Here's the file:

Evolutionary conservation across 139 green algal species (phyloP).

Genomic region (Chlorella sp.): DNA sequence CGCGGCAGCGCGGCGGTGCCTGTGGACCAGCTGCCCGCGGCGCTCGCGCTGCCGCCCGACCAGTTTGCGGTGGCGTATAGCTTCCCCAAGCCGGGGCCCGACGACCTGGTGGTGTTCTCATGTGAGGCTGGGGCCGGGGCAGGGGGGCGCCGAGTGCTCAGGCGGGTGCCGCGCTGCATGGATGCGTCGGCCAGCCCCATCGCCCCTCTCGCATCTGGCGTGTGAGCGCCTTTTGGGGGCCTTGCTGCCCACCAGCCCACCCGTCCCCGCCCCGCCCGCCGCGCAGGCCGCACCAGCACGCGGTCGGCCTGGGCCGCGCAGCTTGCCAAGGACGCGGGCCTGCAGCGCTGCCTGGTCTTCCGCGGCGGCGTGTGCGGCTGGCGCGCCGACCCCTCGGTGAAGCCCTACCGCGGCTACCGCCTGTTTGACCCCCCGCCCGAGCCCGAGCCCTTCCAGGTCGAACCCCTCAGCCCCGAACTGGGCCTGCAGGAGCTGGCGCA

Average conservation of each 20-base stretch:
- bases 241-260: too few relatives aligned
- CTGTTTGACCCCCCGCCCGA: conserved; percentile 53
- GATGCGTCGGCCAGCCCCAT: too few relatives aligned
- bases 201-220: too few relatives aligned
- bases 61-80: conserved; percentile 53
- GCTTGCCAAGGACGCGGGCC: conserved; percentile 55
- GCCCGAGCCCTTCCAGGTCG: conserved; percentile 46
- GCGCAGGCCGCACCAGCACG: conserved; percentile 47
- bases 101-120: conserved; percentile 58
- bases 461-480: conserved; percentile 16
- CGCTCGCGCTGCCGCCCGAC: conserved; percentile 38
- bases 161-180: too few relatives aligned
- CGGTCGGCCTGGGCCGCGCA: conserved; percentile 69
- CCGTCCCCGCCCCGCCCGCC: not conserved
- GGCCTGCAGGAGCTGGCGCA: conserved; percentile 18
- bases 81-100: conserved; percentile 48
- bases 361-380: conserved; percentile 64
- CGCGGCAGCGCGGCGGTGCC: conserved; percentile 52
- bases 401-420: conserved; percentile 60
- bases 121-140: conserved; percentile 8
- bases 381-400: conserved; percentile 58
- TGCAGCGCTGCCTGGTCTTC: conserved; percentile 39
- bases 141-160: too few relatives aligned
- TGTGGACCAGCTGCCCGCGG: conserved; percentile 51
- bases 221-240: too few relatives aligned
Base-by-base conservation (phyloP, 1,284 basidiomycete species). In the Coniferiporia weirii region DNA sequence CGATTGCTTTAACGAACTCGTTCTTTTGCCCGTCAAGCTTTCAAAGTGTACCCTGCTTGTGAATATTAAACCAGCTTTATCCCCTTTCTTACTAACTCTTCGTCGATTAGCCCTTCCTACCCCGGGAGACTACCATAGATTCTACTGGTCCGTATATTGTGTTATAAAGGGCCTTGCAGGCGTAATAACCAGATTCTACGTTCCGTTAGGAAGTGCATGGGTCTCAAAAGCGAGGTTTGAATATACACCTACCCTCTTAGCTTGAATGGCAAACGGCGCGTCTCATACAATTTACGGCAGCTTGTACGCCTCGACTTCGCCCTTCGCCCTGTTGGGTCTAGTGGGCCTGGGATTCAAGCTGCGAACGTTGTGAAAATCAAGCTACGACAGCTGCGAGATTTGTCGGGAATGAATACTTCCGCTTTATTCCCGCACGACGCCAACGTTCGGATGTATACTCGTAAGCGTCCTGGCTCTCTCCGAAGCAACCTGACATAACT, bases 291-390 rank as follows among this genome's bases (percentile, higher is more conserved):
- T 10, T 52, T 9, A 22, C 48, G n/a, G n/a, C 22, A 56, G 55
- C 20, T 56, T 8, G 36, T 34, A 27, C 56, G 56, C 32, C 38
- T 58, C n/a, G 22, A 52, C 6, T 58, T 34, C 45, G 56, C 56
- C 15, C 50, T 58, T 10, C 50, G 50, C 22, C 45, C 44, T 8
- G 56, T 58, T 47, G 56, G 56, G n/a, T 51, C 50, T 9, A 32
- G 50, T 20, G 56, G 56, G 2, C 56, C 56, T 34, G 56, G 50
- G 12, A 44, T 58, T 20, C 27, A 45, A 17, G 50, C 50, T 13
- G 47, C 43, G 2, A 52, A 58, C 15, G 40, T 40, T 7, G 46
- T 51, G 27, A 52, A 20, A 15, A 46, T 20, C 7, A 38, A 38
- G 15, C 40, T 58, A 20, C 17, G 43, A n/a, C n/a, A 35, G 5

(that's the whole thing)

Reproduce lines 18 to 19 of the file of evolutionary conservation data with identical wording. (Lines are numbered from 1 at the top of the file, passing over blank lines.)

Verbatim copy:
- GGCCTGCAGGAGCTGGCGCA: conserved; percentile 18
- bases 81-100: conserved; percentile 48